We already wrote about checking your “junk mail” for interesting offers, but here I clarify that statement – don’t jump into any “junk mail” offer you get either.  Weigh the offer and consider your circumstances as well.  Naturally, if you accepted every single credit card invitation that included some kind of reward, you credit score would probably suffer while your wallet would likely be overflowing with cards.  Rather, when deciding whether to switch or take on a new rewards credit card, consider how it fits with your other cards.  Is the new card offering you a 1% cash back on everything when you already have a card that offers that?  Does it make sense for you to take on a new credit card with a different rewards program and split up your point accumulation?  That’ll largely depend on whether each of the reward schemes offers something unique and valuable to you, the reward rate of each card, as well as how much you put on your credit card each month.  If your credit card bill is small and it already takes you a while to accumulate enough points for a reward, for example, splitting your purchases between two cards will mean it’ll take even longer. Continue reading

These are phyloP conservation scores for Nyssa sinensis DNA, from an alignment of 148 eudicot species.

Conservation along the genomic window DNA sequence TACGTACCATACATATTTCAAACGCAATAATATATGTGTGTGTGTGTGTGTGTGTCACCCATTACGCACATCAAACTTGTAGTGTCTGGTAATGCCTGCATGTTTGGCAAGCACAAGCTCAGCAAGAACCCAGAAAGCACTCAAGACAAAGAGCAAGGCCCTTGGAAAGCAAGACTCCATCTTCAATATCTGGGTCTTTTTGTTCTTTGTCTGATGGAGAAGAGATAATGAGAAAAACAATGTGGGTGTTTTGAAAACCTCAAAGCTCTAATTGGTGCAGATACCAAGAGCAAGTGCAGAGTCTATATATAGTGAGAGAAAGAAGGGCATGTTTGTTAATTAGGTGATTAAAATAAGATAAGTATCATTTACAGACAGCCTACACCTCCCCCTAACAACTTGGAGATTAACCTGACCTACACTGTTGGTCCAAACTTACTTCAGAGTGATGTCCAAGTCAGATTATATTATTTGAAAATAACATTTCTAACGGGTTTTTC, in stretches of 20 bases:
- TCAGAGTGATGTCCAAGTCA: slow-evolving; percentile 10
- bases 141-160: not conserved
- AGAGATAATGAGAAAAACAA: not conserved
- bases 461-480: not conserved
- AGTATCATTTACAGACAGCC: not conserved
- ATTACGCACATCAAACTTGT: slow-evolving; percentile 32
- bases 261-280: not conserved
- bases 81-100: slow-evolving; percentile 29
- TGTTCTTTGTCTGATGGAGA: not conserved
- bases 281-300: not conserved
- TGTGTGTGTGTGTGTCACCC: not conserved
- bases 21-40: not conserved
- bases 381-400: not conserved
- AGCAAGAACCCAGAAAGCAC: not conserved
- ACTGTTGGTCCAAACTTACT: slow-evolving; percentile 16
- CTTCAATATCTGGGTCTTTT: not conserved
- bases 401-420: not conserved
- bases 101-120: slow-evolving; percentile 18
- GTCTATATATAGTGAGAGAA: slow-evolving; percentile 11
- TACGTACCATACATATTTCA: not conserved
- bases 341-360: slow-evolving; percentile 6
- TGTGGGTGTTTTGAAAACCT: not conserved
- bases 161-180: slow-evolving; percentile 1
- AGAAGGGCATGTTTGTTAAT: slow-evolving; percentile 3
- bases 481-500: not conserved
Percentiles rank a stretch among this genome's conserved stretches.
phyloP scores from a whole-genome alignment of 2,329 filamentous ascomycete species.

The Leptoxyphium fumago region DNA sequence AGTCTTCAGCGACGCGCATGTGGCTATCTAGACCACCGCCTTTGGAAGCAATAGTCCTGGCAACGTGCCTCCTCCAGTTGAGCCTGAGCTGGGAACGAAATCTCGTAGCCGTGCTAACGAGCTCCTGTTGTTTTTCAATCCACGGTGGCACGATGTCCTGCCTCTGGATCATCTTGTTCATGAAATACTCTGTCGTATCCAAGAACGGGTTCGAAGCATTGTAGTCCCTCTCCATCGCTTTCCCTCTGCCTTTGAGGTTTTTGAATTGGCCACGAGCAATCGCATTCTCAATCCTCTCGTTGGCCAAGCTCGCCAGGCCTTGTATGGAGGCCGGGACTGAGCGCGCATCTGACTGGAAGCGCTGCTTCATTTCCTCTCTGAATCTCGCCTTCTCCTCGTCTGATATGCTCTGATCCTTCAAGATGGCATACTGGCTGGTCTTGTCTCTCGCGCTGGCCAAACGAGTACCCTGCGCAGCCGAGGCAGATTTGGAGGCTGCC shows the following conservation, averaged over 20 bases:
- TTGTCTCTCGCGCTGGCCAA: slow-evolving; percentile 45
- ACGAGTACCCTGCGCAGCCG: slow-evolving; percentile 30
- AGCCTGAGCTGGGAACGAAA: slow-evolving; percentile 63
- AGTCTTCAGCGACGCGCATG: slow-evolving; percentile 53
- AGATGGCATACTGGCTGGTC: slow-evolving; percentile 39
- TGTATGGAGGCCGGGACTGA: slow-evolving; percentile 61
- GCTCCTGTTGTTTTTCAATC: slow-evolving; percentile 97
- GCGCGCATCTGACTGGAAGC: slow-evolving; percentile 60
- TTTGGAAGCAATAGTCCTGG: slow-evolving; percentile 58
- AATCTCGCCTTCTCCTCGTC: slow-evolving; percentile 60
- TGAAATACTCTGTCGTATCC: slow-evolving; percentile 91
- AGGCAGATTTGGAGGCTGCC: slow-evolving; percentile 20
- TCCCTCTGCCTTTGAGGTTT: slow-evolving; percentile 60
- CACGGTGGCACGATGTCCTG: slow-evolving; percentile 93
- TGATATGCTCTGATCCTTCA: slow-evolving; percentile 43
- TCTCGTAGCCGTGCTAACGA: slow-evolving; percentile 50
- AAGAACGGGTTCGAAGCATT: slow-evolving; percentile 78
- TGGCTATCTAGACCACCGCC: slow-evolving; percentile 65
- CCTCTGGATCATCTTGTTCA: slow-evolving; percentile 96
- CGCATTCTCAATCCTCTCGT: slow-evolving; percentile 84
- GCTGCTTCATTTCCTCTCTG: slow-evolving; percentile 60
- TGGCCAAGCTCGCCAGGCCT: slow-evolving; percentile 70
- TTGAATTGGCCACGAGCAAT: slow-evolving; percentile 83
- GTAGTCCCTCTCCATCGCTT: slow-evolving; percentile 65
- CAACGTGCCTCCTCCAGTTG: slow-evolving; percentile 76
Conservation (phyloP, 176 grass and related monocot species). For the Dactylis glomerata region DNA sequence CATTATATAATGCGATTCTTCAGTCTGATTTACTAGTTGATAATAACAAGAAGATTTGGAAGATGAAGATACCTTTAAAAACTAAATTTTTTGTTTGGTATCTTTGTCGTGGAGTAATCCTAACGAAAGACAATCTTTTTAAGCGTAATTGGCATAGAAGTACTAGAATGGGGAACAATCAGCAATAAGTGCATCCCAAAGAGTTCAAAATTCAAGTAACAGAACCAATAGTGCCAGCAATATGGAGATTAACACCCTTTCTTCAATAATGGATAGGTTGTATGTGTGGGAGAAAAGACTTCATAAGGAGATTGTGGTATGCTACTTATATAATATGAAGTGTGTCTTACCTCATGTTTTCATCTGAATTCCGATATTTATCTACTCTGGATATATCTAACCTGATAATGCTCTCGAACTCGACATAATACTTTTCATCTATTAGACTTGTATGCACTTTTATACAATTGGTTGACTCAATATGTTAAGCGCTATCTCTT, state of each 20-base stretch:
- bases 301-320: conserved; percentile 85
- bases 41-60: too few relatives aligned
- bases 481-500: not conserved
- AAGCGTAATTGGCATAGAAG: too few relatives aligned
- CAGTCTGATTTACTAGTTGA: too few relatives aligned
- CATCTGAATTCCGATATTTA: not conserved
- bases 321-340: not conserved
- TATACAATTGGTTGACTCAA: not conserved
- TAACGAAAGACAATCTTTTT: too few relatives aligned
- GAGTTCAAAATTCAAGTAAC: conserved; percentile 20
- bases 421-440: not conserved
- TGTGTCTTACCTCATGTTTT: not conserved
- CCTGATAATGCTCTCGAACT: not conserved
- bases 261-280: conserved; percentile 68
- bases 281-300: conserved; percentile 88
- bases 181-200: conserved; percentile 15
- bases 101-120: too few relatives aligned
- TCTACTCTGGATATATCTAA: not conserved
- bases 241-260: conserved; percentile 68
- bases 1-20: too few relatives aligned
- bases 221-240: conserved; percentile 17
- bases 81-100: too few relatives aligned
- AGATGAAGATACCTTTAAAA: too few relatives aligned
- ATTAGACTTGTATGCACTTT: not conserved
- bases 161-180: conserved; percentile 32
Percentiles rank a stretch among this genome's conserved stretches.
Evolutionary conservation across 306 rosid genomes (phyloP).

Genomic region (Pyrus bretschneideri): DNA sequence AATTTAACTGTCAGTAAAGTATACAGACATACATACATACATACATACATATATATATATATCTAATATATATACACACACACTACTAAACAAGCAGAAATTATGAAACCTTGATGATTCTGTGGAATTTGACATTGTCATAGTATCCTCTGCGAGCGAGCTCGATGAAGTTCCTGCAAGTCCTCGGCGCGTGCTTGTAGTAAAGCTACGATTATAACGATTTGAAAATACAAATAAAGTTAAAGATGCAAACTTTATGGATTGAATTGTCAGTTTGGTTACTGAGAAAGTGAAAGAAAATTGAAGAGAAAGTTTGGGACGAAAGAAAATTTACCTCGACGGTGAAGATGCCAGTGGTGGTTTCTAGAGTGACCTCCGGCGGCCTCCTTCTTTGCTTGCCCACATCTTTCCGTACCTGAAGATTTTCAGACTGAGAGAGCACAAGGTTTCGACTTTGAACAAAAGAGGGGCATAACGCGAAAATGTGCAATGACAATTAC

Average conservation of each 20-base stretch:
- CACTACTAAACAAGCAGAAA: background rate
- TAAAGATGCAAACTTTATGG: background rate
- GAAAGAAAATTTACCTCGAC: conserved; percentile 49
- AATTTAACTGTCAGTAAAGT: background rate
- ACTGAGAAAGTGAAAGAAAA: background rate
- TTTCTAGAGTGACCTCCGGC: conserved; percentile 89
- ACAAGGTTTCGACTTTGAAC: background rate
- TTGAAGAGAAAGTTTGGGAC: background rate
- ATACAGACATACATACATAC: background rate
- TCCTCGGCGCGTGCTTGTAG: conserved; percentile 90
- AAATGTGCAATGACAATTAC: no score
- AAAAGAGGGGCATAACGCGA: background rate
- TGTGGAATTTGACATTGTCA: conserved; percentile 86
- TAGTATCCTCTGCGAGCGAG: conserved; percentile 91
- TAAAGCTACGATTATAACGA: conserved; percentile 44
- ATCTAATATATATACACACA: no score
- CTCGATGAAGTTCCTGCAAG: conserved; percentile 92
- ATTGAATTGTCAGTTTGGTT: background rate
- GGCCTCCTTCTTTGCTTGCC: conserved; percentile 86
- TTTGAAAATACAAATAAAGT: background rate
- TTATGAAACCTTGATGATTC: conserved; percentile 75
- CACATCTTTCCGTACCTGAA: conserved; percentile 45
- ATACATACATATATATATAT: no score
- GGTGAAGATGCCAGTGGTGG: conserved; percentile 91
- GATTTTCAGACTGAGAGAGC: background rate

With Discover, March Brings Some Generous Cash Back

Starting tomorrow and until March 31, 2010, Discover More cardholders can earn 5% cash back on purchases made at grocery and drug stores.  This bonus applies to up to $200 in purchases – effectively $10 in cash back, – and, to be eligible, users must sign up when logged into their Discover account.

This promotion is also in addition to this quarter’s 5% bonus on travel purchases.  That is, if you haven’t maxed out the $800 on airlines, hotels, car rental, and cruise charges that are eligible for a 5% cash back ($40) from January-March, you still have another month to go.  And with the new March deal that kicks in tomorrow, your more mundane purchases at grocery and drug stores will get that same great cash back rate.

Saving for Retirement through a Credit Card? Not So Fast.

Two weeks ago, the WSJ published an article on credit cards that offer cash back or points that can be used to fund your retirement or another investment account.  As the article explains:

Instead of redeeming earned points for the typical airline tickets or gift cards, users of these cards receive cash that they can then deposit into an individual retirement account or another investment or savings account.